Blaise Pascal, Isaac Newton, and Albert Einstein played a game of hide-and-seek. Einstein closed his eyes and counted to ten, while Newton ducked behind a wall. Pascal grabbed a piece of chalk and sketched a square with 1-meter sides.
When Einstein opened his eyes, he explained “Pascal, I’ve found you!”
But Pascal replied, “No, you’ve found one Pascal per square meter. You’ve found Newton!”
Ever since I heard that joke, I’ve never forgotten what a Pa was!
The Pascal (Pa) is a unit of measurement for pressure, which is equal to a newton per square meter (N/m2).
There are many units of pressure besides Pa, such as mbar, torr, and atm. However, Pa is the basic SI unit for pressure.
In materials science, we also use Pa to measure stress. Stress is the force per unit area, just like pressure. Pressure is usually the force that a gas exerts on an area, while stress is the force on the cross-section of a solid.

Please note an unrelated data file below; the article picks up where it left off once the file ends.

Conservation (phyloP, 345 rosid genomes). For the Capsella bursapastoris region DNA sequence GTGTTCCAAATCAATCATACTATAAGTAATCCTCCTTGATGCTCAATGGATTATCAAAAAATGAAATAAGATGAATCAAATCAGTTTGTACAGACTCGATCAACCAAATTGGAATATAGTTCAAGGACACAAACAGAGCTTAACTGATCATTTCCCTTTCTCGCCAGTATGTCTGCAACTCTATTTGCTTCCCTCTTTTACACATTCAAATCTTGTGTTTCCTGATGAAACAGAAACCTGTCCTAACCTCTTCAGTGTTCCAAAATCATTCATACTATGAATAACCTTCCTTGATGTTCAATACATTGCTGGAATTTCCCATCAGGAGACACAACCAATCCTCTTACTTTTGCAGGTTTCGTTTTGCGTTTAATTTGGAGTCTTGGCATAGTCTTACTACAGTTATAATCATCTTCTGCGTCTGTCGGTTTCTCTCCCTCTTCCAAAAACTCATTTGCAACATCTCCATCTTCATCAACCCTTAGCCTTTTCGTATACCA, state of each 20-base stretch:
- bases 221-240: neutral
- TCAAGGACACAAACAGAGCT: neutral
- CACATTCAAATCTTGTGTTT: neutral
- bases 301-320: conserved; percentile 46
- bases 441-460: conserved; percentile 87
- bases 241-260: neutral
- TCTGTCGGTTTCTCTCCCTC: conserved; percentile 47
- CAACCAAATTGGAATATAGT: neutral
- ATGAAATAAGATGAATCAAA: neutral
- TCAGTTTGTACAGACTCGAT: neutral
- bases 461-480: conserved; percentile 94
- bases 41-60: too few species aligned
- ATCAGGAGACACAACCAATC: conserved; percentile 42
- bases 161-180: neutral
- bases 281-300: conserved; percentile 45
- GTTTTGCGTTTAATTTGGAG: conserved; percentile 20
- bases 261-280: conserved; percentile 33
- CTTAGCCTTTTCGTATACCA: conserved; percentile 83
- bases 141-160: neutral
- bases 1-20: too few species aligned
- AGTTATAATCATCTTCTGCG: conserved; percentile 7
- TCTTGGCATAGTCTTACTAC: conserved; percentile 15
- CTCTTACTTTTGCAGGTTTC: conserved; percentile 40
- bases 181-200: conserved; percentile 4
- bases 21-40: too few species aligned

Pa is the SI unit of pressure, stress, strength, elastic modulus, and even hardness.
However, since these values are so high, usually thousands or millions of Pa, they are expressed in MPa or GPa.
MPa = 1,000 Pa
GPa = 1,000,000 Pa or 1,000 MPa
The pascal was named after Blaise Pascal, a French mathematician, theologian, and physicist. You may also have heard of Pascal’s wager or Pascal’s triangle.
This article was a definition of Pa. If you are interested in all the different, strange units that are used to measure pressure, I wrote an entire article explaining what each unit is, and how to convert between them. Or, if there is a unit you are especially interested in, you can check out one of the other unit definitions I’ve written.
Other Pressure Measurements:
mbar or bar
psi or ksi